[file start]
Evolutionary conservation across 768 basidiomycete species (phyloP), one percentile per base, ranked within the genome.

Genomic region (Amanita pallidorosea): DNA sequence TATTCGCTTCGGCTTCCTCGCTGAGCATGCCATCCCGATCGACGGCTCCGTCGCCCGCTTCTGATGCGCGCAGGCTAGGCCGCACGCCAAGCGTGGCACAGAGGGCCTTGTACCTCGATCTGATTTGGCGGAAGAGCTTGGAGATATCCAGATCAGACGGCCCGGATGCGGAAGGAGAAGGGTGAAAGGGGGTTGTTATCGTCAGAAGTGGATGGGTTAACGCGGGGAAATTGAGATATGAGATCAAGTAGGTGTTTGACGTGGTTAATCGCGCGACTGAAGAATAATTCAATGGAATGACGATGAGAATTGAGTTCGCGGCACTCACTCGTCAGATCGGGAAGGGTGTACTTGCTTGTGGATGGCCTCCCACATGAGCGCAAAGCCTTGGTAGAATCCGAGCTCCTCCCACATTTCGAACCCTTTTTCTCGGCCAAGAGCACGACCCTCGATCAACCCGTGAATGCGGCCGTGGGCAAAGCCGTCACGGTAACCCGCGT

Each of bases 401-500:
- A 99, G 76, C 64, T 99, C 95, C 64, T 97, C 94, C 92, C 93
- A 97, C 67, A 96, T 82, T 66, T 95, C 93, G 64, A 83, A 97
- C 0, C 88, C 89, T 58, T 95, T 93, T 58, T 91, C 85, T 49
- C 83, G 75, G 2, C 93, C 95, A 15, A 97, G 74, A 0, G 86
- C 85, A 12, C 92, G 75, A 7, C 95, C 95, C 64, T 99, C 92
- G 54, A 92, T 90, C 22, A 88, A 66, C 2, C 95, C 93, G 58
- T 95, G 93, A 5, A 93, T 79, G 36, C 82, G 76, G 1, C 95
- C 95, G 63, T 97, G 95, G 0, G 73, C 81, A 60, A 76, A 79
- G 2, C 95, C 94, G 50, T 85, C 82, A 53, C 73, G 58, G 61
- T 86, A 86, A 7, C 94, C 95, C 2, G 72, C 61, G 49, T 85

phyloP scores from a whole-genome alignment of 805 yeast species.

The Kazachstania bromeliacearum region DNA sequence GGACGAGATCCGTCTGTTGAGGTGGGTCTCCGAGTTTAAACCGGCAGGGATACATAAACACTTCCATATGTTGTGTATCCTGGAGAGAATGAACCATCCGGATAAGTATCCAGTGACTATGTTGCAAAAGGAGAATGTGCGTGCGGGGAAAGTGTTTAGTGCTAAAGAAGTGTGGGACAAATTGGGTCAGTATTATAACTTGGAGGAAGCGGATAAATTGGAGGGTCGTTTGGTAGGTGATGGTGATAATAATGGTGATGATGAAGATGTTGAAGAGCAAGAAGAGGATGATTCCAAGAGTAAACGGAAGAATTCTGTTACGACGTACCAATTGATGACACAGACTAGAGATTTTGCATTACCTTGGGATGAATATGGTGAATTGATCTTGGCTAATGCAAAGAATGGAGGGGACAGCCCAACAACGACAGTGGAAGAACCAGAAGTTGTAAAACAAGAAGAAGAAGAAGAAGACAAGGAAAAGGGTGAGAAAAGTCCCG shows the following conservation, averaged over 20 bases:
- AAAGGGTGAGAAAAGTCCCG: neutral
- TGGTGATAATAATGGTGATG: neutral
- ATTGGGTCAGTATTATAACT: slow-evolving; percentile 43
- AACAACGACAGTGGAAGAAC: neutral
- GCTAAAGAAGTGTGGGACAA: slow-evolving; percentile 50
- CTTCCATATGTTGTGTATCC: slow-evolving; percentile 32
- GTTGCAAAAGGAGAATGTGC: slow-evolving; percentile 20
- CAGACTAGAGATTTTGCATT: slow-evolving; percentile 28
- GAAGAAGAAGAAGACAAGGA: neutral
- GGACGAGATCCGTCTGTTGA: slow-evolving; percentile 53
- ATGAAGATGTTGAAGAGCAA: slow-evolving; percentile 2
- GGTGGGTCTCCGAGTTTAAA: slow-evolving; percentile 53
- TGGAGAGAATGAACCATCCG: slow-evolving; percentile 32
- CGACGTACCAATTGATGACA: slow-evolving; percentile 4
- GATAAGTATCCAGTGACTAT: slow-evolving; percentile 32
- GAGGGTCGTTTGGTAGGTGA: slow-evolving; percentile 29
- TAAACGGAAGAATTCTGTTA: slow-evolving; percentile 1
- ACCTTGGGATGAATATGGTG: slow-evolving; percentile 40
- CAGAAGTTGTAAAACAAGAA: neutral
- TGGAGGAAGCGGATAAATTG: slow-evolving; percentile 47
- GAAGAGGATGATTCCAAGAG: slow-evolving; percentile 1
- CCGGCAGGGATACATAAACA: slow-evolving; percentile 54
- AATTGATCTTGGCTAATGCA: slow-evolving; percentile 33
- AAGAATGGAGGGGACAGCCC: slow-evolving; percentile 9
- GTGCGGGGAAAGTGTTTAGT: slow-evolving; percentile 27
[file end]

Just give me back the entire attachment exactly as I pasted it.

Evolutionary conservation across 768 basidiomycete species (phyloP), one percentile per base, ranked within the genome.

Genomic region (Amanita pallidorosea): DNA sequence TATTCGCTTCGGCTTCCTCGCTGAGCATGCCATCCCGATCGACGGCTCCGTCGCCCGCTTCTGATGCGCGCAGGCTAGGCCGCACGCCAAGCGTGGCACAGAGGGCCTTGTACCTCGATCTGATTTGGCGGAAGAGCTTGGAGATATCCAGATCAGACGGCCCGGATGCGGAAGGAGAAGGGTGAAAGGGGGTTGTTATCGTCAGAAGTGGATGGGTTAACGCGGGGAAATTGAGATATGAGATCAAGTAGGTGTTTGACGTGGTTAATCGCGCGACTGAAGAATAATTCAATGGAATGACGATGAGAATTGAGTTCGCGGCACTCACTCGTCAGATCGGGAAGGGTGTACTTGCTTGTGGATGGCCTCCCACATGAGCGCAAAGCCTTGGTAGAATCCGAGCTCCTCCCACATTTCGAACCCTTTTTCTCGGCCAAGAGCACGACCCTCGATCAACCCGTGAATGCGGCCGTGGGCAAAGCCGTCACGGTAACCCGCGT

Each of bases 401-500:
- A 99, G 76, C 64, T 99, C 95, C 64, T 97, C 94, C 92, C 93
- A 97, C 67, A 96, T 82, T 66, T 95, C 93, G 64, A 83, A 97
- C 0, C 88, C 89, T 58, T 95, T 93, T 58, T 91, C 85, T 49
- C 83, G 75, G 2, C 93, C 95, A 15, A 97, G 74, A 0, G 86
- C 85, A 12, C 92, G 75, A 7, C 95, C 95, C 64, T 99, C 92
- G 54, A 92, T 90, C 22, A 88, A 66, C 2, C 95, C 93, G 58
- T 95, G 93, A 5, A 93, T 79, G 36, C 82, G 76, G 1, C 95
- C 95, G 63, T 97, G 95, G 0, G 73, C 81, A 60, A 76, A 79
- G 2, C 95, C 94, G 50, T 85, C 82, A 53, C 73, G 58, G 61
- T 86, A 86, A 7, C 94, C 95, C 2, G 72, C 61, G 49, T 85

phyloP scores from a whole-genome alignment of 805 yeast species.

The Kazachstania bromeliacearum region DNA sequence GGACGAGATCCGTCTGTTGAGGTGGGTCTCCGAGTTTAAACCGGCAGGGATACATAAACACTTCCATATGTTGTGTATCCTGGAGAGAATGAACCATCCGGATAAGTATCCAGTGACTATGTTGCAAAAGGAGAATGTGCGTGCGGGGAAAGTGTTTAGTGCTAAAGAAGTGTGGGACAAATTGGGTCAGTATTATAACTTGGAGGAAGCGGATAAATTGGAGGGTCGTTTGGTAGGTGATGGTGATAATAATGGTGATGATGAAGATGTTGAAGAGCAAGAAGAGGATGATTCCAAGAGTAAACGGAAGAATTCTGTTACGACGTACCAATTGATGACACAGACTAGAGATTTTGCATTACCTTGGGATGAATATGGTGAATTGATCTTGGCTAATGCAAAGAATGGAGGGGACAGCCCAACAACGACAGTGGAAGAACCAGAAGTTGTAAAACAAGAAGAAGAAGAAGAAGACAAGGAAAAGGGTGAGAAAAGTCCCG shows the following conservation, averaged over 20 bases:
- AAAGGGTGAGAAAAGTCCCG: neutral
- TGGTGATAATAATGGTGATG: neutral
- ATTGGGTCAGTATTATAACT: slow-evolving; percentile 43
- AACAACGACAGTGGAAGAAC: neutral
- GCTAAAGAAGTGTGGGACAA: slow-evolving; percentile 50
- CTTCCATATGTTGTGTATCC: slow-evolving; percentile 32
- GTTGCAAAAGGAGAATGTGC: slow-evolving; percentile 20
- CAGACTAGAGATTTTGCATT: slow-evolving; percentile 28
- GAAGAAGAAGAAGACAAGGA: neutral
- GGACGAGATCCGTCTGTTGA: slow-evolving; percentile 53
- ATGAAGATGTTGAAGAGCAA: slow-evolving; percentile 2
- GGTGGGTCTCCGAGTTTAAA: slow-evolving; percentile 53
- TGGAGAGAATGAACCATCCG: slow-evolving; percentile 32
- CGACGTACCAATTGATGACA: slow-evolving; percentile 4
- GATAAGTATCCAGTGACTAT: slow-evolving; percentile 32
- GAGGGTCGTTTGGTAGGTGA: slow-evolving; percentile 29
- TAAACGGAAGAATTCTGTTA: slow-evolving; percentile 1
- ACCTTGGGATGAATATGGTG: slow-evolving; percentile 40
- CAGAAGTTGTAAAACAAGAA: neutral
- TGGAGGAAGCGGATAAATTG: slow-evolving; percentile 47
- GAAGAGGATGATTCCAAGAG: slow-evolving; percentile 1
- CCGGCAGGGATACATAAACA: slow-evolving; percentile 54
- AATTGATCTTGGCTAATGCA: slow-evolving; percentile 33
- AAGAATGGAGGGGACAGCCC: slow-evolving; percentile 9
- GTGCGGGGAAAGTGTTTAGT: slow-evolving; percentile 27